Weekly Market Update- Week Ending 19/08/2022

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On Wednesday, the Office for National Statistics (ONS) announced that Consumer Price Inflation (CPI) rose by 10.1% in July 2022, up from 9.4% in June. The latest increase in the CPI rate was driven by energy and fuel prices, as well as food prices which rose by a 20-year high rate of 12.7%. The ONS also announced the latest UK wage growth figures, for the period March to May 2022. Despite regular pay growing by 4.3%, the mainstream media understandably concentrated on a record fall in the inflation-adjusted rate, with this falling by 2.8%.

In the United States, Joe Biden signed off the Democrats’ Inflation Reduction bill, finalising more than a year of negotiations. The law directs $369bn toward investing in renewable energy and reducing emissions, which some experts say could reduce US emissions by about 40% by 2030, compared with 2005 levels. The act also covers healthcare provisions, including allowing centralised negotiation of certain expensive drugs, as well as a series of tax changes which are expected to bring in hundreds of billions of dollars of revenue for the US government.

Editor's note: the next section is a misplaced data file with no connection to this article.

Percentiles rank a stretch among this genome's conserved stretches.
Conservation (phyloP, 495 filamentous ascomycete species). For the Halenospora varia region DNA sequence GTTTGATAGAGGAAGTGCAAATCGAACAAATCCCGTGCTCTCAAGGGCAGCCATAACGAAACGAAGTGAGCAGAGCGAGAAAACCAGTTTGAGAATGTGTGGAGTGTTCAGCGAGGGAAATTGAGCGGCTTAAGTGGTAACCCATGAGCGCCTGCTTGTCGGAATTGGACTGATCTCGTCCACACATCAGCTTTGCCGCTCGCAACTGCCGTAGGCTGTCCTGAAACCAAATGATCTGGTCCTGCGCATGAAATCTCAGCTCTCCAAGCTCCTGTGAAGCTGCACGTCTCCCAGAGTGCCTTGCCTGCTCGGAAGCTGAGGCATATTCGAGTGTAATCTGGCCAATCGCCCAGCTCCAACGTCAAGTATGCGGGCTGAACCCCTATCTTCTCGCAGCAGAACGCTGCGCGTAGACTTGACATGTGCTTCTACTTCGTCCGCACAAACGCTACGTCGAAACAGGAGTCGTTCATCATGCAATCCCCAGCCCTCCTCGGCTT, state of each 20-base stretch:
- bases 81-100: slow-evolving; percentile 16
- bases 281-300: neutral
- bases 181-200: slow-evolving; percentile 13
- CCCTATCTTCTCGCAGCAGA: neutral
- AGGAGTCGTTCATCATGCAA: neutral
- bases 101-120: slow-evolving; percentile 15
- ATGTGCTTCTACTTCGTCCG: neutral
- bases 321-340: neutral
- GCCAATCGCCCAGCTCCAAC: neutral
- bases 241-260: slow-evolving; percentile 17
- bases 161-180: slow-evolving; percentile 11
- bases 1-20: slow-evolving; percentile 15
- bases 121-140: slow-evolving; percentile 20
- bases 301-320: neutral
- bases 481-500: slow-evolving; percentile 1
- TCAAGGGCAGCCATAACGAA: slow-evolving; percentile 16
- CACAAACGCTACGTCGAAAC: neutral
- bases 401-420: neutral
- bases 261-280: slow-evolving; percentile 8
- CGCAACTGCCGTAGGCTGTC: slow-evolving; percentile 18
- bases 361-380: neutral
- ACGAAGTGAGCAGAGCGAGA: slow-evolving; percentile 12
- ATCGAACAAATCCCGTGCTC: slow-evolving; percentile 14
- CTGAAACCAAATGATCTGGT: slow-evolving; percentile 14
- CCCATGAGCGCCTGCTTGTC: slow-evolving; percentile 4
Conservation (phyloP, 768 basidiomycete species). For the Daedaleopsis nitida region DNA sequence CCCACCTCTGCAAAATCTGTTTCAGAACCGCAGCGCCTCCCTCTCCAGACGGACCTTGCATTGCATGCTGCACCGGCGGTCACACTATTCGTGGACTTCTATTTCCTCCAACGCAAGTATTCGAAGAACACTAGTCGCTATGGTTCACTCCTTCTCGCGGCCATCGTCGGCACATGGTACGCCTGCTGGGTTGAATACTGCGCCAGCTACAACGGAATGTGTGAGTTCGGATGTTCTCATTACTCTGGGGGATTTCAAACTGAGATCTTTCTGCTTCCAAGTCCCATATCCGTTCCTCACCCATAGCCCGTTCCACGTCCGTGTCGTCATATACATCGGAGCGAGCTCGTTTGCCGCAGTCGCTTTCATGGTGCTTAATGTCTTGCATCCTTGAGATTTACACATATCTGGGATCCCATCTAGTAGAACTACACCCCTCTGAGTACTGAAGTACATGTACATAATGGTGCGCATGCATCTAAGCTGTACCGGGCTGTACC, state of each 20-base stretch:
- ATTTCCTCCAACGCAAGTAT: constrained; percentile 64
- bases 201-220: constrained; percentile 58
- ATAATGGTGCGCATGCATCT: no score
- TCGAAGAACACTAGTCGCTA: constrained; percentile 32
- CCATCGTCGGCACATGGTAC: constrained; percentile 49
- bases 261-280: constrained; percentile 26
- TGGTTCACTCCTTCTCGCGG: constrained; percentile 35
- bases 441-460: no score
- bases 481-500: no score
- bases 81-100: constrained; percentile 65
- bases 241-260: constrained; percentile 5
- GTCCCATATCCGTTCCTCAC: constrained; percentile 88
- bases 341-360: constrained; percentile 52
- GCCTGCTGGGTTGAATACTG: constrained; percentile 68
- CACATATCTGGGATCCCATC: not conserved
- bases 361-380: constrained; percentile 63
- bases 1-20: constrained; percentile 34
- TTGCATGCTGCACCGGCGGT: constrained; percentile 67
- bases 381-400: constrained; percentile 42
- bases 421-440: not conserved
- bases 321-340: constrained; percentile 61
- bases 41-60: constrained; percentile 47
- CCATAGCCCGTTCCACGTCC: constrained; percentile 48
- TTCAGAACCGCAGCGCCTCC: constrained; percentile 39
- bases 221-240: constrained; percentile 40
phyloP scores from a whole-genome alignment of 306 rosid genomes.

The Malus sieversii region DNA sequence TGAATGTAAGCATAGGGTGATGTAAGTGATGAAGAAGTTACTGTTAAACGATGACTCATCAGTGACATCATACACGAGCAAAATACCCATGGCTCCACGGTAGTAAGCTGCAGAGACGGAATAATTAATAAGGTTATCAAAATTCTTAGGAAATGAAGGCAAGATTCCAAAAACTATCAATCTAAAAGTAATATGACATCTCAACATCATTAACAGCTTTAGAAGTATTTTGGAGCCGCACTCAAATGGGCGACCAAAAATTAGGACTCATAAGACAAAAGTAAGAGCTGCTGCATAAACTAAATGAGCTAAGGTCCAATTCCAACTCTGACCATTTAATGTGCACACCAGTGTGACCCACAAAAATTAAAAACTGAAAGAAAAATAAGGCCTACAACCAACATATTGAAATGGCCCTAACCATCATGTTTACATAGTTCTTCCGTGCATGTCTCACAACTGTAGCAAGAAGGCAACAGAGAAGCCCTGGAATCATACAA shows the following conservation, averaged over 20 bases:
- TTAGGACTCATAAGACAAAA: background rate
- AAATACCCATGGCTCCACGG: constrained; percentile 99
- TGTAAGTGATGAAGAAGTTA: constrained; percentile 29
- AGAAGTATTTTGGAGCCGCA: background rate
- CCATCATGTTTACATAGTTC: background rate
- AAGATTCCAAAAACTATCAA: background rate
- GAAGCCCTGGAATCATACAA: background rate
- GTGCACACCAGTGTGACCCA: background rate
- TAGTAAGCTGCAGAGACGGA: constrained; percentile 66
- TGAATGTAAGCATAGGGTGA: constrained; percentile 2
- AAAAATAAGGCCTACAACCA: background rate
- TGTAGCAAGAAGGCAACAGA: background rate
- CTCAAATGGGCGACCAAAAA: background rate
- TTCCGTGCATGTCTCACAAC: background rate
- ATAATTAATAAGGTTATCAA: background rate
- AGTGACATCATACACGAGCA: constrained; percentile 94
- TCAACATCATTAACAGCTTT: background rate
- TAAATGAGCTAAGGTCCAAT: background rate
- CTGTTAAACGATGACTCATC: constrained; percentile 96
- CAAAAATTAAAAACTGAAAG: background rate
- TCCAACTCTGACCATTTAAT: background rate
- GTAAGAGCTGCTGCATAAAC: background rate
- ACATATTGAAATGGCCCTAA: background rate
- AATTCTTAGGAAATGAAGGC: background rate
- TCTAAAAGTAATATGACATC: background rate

The release of minutes from the latest Federal Reserve meeting provided very little cheer for markets, with no signs of a change in policy stance and hoped for ‘fed pivot’ which is likely to restart a push for risk assets. With the Fed now pursuing a data dependant policy, much would seem to rely on a further softening of inflationary pressures, with other economic data providing a mixed picture at present. Markets are currently pricing in a near-60% chance of a further 50-basis point rate hike in September.

The main surprise for investors came at the start of the week as the People’s Bank of China unexpectedly lowered two key lending rates, in light of an increasingly shaky economic recovery. The country’s zero-COVID policy continues to dampen economic activity, with sudden lockdowns enforced by health officials, such as the chaotic scenes reported at an Ikea in Shanghai at the weekend, hardly likely to encourage their population to get out and spend!

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Stephen Willerton, Chartered FCSI – Investment Manager / Associate Director
Stephen Willerton